The role of fat in breast cancer development and growth has been studied extensively using body mass index, a measure of whole body fatness, and dietary fat intake in a number of epidemiological studies. However, there is a paucity of studies, on an individual level, to assess the role of breast fat itself in breast cancer due to lack of a non-invasive and fast measurement method. Since breast fibroglandular cells are surrounded by breast fat cells, the characteristics of breast fat may have a stronger relationship with breast cancer development, as supported by recent studies showing that a majority of breast cancer develops at the interface between fibroglandular tissue and adipose tissue. However, it is not trivial to study the role of breast fat, mainly due to the lack of a non-invasive and fast measurement method sensitive enough to important features of breast fat, such as types of fat. Recently, we have developed a rapid MRI method, referred to as Gradient-echo Spectroscopic Imaging (GSI), to measure fatty acid composition during clinical breast MRI exams. GSI can provide map of saturated fat and unsaturated fats in the breast adipose tissue without performing tissue biopsy. Our pilot study found that the postmenopausal women with aggressive breast cancer, known as invasive ductal carcinoma, have a significantly higher percentage of saturated fat in their breast adipose tissue than the postmenopausal women with only benign lesions. The overarching goal of this study is to determine the role of saturated fatty acid in breast cancer development and growth. In this proposal, we plan to use GSI for non-invasive in vivo measurement of saturated fat in the breast adipose tissue of postmenopausal women who undergo diagnostic breast MRI exams (Aims 1 and 2) or MRI-guided biopsy scans (Aim 3). Our central hypotheses are that (i) the breast saturated fatty acid fraction measured by GSI is associated with the presence of malignant lesions in the breast and (ii) the breast saturated fatty acid fraction correlates positively with inflammation in the breast adipose tissue that may lead to increase in estrogen production in adipocytes. The proposed study will evaluate whether breast saturated fat is an independent risk factor for breast cancer, and whether it can provide additional diagnostic information to current clinical diagnostic exams. In addition, the proposed imaging measure of breast saturated fat can be used to assess the efficacy of any intervention to reduce cancer-related inflammation in the breast adipose tissue and to investigate the possible role of fatty acid composition in prevention and clinical management of breast cancer.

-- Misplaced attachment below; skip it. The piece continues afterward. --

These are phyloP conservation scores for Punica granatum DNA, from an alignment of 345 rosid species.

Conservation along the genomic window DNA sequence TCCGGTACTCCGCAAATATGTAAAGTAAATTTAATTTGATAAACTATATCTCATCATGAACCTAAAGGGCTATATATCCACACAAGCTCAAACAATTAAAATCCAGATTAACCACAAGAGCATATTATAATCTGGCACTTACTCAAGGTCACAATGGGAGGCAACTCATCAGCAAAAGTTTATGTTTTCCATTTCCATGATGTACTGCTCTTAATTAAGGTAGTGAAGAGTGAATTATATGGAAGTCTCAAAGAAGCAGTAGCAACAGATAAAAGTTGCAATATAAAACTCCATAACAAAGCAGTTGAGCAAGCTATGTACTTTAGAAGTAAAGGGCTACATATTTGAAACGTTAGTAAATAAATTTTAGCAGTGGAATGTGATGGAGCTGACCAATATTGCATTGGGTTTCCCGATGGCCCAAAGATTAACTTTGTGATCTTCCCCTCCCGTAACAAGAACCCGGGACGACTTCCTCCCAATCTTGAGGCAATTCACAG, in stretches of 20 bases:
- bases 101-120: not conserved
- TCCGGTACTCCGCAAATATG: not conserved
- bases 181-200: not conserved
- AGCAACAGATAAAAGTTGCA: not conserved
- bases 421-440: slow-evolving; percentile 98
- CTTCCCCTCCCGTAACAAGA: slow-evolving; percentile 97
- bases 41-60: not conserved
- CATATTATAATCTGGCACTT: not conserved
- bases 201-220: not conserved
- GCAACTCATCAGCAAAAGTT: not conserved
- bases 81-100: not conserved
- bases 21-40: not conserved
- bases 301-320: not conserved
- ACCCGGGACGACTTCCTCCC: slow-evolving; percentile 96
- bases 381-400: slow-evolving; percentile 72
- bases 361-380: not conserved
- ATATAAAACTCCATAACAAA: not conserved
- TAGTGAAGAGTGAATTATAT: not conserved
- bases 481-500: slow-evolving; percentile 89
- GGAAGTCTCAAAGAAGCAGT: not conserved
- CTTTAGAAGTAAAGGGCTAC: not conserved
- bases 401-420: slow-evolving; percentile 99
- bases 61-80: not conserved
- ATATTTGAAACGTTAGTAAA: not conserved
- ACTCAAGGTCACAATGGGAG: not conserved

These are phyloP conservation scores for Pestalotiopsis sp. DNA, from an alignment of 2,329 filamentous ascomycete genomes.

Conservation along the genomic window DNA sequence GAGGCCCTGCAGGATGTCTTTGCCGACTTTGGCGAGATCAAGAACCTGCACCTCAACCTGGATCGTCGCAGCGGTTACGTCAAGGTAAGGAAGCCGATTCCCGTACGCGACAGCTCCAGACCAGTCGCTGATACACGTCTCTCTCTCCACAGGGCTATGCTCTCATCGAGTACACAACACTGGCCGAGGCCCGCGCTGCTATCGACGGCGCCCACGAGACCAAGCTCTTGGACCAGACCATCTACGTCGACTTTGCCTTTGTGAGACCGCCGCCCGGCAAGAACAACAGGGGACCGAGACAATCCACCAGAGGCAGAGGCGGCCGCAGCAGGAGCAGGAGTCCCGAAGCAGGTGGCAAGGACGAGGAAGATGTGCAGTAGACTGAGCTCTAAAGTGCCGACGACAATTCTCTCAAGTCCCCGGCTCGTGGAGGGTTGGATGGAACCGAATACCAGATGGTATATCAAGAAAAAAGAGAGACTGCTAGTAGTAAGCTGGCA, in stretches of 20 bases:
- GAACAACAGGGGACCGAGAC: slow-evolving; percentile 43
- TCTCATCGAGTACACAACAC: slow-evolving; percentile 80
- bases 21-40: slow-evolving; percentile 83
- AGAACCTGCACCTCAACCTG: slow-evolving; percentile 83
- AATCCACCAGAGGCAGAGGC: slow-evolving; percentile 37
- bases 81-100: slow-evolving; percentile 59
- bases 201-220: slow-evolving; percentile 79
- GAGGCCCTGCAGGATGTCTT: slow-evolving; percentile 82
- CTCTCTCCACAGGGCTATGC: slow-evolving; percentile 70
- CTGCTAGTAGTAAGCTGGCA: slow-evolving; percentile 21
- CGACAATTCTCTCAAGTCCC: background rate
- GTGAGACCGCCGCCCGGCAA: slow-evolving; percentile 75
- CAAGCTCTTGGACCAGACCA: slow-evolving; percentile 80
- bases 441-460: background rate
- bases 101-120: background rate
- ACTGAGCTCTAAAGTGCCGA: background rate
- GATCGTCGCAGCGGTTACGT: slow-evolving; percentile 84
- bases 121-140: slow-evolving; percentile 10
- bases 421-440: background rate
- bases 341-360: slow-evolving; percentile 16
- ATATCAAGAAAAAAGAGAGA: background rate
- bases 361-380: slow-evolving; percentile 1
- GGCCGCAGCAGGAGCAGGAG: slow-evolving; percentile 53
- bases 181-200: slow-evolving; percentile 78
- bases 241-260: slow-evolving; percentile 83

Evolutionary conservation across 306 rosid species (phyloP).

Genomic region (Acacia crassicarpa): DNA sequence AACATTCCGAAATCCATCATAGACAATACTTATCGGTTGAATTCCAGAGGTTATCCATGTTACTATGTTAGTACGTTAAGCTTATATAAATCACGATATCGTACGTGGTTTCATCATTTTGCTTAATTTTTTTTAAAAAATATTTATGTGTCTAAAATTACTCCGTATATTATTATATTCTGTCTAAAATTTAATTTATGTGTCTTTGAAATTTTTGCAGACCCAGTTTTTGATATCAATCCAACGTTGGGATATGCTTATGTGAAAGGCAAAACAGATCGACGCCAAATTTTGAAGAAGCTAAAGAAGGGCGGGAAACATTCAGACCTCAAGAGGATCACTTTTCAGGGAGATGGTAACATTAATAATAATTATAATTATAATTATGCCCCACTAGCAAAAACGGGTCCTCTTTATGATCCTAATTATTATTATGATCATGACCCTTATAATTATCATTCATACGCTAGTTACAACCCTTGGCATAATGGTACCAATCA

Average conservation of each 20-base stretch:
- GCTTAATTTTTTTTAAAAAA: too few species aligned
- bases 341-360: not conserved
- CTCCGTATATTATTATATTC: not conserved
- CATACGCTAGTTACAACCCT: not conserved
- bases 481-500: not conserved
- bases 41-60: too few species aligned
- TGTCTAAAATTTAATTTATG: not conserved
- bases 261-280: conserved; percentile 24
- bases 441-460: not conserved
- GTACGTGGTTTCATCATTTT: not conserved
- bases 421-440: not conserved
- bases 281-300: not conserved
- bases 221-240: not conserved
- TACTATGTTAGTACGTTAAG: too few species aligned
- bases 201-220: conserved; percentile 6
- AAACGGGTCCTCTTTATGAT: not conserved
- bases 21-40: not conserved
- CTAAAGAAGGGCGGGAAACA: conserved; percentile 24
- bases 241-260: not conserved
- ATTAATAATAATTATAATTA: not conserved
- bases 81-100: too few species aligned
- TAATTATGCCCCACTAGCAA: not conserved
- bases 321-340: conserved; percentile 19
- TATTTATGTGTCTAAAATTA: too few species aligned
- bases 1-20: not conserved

The role of breast fatty acid composition on breast cancer development, in conjunction with breast density and body mass index, has not been fully investigated. Our central hypothesis is that the recently developed gradient-echo spectroscopic imaging method can be used to investigate the association of the saturated fatty acids in the breast adipose tissue with the presence of malignant lesions in the breast. This study will be conducted with patients who undergo diagnostic breast MRI exams or MRI-guided core biopsy exams.